AQA GCSE Physics

Revision Notes

5.9.3 Collisions

Higher Tier Only

Collisions

  • Examples of momentum in an event are collisions
  • Objects will either:
    • Collide and move in opposite directions – this is an elastic colision
    • Collide and move in the same direction together – this is an inelastic collision
  • When the objects move in opposite directions:
    • Each object will have a different velocity depending on its mass and initial momentum of the system
  • When the objects move in the same direction together:
    • They will have a combined mass and velocity
  • Momentum is always conserved in a collision

Elastic & Inelastic Collisions, downloadable AS & A Level Physics revision notes

Types of collisions

Exam Tip

If an exam question asks you to analyse a collision, follow these tips for full marks:

  • Always consider the motion before and after the collision and state:
    • The velocities of each object
    • The direction each object moves
  • State whether the collision was elastic or inelastic and explain your reasoning
    • In a perfectly elastic collision, the kinetic energy is the same before and after
    • In a perfectly inelastic collision, the two objects stick together after colliding
  • Describe any energy transfers that occur if kinetic energy is not conserved
    • For example, it may be converted into heat, sound, elastic potential energy etc
Higher Tier Only

Calculations Involving Collisions

  • Calculations involving collisions use the conservation of momentum to determine the velocity of an object (or objects) before or after the collision
  • This means the momentum before the collision must equal the momentum after the collision for momentum to be conserved

Worked Example

An object of mass 1 kg is travelling at 3 m/s when it collides with a heavier object of mass 2 kg. The two objects stick together and travel off as one.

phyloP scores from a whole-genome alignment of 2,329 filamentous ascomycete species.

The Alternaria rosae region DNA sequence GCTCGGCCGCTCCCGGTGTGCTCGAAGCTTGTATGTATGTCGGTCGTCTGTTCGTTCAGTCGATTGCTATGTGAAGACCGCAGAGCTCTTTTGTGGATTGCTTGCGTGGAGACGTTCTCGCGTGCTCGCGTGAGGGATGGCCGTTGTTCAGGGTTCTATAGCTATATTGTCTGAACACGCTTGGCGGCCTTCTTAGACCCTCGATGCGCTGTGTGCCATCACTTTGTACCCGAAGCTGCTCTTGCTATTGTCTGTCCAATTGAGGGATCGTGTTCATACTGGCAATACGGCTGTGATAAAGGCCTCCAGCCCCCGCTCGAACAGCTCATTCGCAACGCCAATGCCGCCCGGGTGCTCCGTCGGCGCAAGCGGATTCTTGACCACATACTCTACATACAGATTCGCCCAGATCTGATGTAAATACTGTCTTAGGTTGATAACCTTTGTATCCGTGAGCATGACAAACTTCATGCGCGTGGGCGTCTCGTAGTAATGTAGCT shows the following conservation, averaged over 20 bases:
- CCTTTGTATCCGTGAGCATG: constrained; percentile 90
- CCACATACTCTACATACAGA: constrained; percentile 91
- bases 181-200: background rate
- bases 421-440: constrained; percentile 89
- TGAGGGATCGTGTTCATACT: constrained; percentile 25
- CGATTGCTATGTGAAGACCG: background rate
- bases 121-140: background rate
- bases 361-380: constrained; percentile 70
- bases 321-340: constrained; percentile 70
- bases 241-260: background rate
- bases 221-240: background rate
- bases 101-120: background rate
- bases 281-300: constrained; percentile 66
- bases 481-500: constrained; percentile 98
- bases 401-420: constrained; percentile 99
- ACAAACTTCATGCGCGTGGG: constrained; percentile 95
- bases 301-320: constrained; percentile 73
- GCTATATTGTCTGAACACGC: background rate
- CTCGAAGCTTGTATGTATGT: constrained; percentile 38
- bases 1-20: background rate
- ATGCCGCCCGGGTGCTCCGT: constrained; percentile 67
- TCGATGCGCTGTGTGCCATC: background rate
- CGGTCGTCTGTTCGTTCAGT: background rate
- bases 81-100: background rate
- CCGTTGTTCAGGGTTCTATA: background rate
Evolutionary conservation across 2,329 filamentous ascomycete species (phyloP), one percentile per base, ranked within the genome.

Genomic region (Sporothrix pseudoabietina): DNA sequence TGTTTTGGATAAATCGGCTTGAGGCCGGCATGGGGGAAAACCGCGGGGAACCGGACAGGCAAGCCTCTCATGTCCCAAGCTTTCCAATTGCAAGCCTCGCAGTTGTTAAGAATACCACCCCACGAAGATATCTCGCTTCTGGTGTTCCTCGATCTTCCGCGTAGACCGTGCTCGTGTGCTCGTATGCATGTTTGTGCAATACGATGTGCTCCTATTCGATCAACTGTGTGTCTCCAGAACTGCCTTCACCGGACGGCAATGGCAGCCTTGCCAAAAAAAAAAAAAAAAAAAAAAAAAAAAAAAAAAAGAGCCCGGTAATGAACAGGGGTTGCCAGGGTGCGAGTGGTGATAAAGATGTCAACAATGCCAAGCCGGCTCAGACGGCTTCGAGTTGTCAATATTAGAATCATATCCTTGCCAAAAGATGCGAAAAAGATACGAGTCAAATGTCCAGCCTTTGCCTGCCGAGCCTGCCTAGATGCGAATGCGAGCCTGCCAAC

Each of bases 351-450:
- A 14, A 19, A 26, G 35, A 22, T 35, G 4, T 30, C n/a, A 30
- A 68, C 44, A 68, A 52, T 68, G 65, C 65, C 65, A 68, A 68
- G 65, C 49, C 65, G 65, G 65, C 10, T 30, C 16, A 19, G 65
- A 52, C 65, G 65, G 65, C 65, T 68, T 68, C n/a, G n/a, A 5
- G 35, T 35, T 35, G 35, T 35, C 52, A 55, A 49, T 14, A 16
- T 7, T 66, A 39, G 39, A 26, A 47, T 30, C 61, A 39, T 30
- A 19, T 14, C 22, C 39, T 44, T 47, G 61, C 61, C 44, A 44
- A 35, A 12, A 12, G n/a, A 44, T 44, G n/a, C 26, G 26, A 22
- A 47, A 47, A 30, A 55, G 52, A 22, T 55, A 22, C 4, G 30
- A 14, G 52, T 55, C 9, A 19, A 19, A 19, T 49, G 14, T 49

Calculate the combined velocity of the objects after the collision.

Step 1: Draw a diagram

momentum-example, IGCSE & GCSE Physics revision notesm-example

Step 2: State the principle of conservation of momentum

The total momentum before a collision = The total momentum after a collision

Step 3: Calculate the momentum before the collision

    • Before the collision, only the 1 kg object has any momentum

pbefore = mv = 1 × 3 = 3 kg m/s

Step 3: Determine the momentum after the collision

    • The combined mass is now 1 + 2 = 3 kg

pafter = mv = 3 × v

Step 4: Substitute values into conservation equation

pbefore = pafter

3 = 3 × v

Step 5: Rearrange for the combined velocity v

v = 3 ÷ 3 = 1 m/s

Exam Tip

Always double-check the signs (positive or negative) for the velocity in your answers, as this is the most common type of calculation error!

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Ashika graduated with a first-class Physics degree from Manchester University and, having worked as a software engineer, focused on Physics education, creating engaging content to help students across all levels. Now an experienced GCSE and A Level Physics and Maths tutor, Ashika helps to grow and improve our Physics resources.
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